Madripoor has a ton of bars, no surprise there, but if we’re being honest (and I feel that we are) I think there are actually fewer bars per capita than you’d expect for a place of this size. I wonder if there’s just less drinking here or if people are just less likely to drink at bars than they are to drink at home. Or if most of the people can’t afford to drink. Maybe I can get some grant money to study it.
There’s a bar nestled up against the downtown area that is set up like a long hallway – the front is maybe ten feet wide but inside it seems like it goes back for half a mile. I honestly think it was an alley between two buildings that got turned into a shanty and then evolved into this. It’s not a tourist bar but it’s close enough to the tourist area that they bring in a lot of extra food for the weekend and then on Monday mornings have a lot of cheap deals on food they’re going to throw away. There’s some bugs in it from time to time but I eat bugs now anyway. Which is awful.
I ate a butterfly the other day. It was so beautiful. But I was SO hungry. I cried a little bit afterwards.
Anyway, there’s usually not many other people in the long bar Monday morning other than myself, but today I was joined by a lanky guy with messy long grey hair despite looking like he was in his mid-thirties. He was wearing a jumpsuit with Drumheller Institution emblazoned on the back and had no shoes on. And this was a guy that needed shoes let me tell you. Looked like he had athlete’s foot or something going on. He was nursing a bottle of something and staring at it the way people do sometimes when they don’t know what else to look at.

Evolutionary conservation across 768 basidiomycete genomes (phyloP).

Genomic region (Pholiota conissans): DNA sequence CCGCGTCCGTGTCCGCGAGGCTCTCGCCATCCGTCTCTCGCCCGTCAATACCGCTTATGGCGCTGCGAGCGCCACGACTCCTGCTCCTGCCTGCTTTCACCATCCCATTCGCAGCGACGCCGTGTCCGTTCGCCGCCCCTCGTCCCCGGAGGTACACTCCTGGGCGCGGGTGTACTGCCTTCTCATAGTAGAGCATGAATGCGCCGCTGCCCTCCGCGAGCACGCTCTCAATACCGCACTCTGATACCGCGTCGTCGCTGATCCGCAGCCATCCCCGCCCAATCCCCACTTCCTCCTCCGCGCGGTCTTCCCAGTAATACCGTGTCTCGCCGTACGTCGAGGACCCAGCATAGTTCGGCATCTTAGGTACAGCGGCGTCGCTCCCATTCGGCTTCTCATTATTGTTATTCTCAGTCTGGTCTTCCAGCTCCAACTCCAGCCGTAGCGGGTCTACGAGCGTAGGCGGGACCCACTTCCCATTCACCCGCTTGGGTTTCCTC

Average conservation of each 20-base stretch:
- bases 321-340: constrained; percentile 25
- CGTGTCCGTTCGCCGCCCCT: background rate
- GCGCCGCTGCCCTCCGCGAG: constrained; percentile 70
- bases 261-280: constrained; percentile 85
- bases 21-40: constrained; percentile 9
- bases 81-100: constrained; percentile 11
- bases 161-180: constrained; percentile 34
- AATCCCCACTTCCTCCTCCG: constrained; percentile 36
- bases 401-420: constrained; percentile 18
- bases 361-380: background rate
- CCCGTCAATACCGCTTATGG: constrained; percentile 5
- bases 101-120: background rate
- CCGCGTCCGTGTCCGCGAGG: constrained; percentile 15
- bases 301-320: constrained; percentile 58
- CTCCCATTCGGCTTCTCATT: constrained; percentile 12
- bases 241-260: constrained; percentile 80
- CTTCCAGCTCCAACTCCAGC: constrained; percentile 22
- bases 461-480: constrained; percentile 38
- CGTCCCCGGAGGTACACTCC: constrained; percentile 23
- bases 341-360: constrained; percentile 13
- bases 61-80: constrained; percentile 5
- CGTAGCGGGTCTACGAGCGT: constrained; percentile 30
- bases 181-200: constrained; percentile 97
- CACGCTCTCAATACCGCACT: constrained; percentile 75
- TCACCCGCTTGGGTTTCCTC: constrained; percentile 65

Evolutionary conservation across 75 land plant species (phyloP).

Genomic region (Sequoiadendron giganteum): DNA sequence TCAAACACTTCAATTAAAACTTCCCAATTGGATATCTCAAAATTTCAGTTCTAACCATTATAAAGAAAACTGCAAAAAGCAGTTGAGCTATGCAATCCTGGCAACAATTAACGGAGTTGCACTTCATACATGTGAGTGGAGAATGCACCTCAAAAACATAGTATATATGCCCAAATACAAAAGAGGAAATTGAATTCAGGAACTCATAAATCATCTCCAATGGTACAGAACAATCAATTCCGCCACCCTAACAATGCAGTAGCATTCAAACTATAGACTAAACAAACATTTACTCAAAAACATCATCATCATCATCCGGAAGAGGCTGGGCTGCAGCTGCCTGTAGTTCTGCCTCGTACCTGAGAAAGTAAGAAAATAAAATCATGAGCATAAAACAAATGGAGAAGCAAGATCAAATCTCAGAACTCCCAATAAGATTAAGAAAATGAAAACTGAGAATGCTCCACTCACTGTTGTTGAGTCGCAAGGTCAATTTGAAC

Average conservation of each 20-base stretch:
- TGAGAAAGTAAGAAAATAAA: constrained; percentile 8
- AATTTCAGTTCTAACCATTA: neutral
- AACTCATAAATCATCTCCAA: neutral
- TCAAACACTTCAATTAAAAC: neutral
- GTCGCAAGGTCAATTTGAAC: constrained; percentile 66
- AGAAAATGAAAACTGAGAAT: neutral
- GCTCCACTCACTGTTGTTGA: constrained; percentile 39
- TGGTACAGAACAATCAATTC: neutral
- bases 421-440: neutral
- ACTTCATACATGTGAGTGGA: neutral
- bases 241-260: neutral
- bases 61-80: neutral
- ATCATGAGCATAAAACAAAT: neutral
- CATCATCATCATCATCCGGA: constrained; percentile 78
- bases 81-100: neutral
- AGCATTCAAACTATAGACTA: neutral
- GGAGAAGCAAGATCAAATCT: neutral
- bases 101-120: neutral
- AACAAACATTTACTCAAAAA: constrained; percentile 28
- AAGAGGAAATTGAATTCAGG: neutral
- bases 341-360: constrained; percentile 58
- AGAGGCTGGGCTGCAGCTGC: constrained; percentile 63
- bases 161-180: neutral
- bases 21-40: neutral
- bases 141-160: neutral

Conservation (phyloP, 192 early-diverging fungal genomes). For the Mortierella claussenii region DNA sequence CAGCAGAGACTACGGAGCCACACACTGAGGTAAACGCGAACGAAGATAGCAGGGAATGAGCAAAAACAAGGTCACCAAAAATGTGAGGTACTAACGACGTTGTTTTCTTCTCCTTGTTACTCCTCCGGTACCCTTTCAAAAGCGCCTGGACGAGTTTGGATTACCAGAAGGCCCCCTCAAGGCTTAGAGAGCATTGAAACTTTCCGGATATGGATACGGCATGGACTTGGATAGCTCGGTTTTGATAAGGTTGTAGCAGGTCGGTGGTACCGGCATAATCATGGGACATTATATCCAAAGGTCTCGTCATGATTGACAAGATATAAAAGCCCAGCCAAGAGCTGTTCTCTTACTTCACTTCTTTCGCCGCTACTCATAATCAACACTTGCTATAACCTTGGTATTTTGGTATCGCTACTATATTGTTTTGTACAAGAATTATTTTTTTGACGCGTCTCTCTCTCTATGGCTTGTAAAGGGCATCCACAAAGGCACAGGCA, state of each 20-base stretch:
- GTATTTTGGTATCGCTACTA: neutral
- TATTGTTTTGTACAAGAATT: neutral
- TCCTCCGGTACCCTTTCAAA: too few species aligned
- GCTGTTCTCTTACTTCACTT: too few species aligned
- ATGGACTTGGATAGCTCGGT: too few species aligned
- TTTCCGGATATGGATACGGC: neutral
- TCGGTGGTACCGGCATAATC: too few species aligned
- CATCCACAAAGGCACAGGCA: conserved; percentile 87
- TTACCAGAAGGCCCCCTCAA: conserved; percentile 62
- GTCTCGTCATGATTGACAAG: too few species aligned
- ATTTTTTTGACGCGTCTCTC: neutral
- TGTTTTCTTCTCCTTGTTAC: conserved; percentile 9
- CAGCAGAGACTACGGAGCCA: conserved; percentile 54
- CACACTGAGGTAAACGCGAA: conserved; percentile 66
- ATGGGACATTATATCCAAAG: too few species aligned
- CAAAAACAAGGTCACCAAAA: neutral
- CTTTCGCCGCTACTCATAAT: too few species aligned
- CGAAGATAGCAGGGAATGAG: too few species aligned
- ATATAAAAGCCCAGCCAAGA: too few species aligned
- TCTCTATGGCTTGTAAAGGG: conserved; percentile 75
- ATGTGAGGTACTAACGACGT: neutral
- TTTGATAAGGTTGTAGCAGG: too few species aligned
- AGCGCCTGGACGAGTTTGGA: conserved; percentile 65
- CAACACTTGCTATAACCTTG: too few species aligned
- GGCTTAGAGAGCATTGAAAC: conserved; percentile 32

I took a seat next to him with my bowl of mystery stew, but not right next to him on account of his fungus foot.
“You from the CS?”
He held up his arm like it was supposed to mean something “Canada.”
“Close enough, you mind if I sit here? I don’t get much chance to talk to people from back home, so I guess the real question is do you mind if I sit here and also do you want to talk?”
He glanced at me incuriously “Sure, go ahead.”
“What’s the Drumheller Institution? Sounds like a drug rehab place or a medical testing facility or something but you’re dressed like a plumber or a maintenance man.”
“The Drumheller Institution is a medium-security prison so named because it’s in Drumheller, Alberta.”
“Okay, so you broke out of prison and wore that thing all the way to Madripoor?”
He took another drink and glance at me again “Yes, but not in the way that you mean.”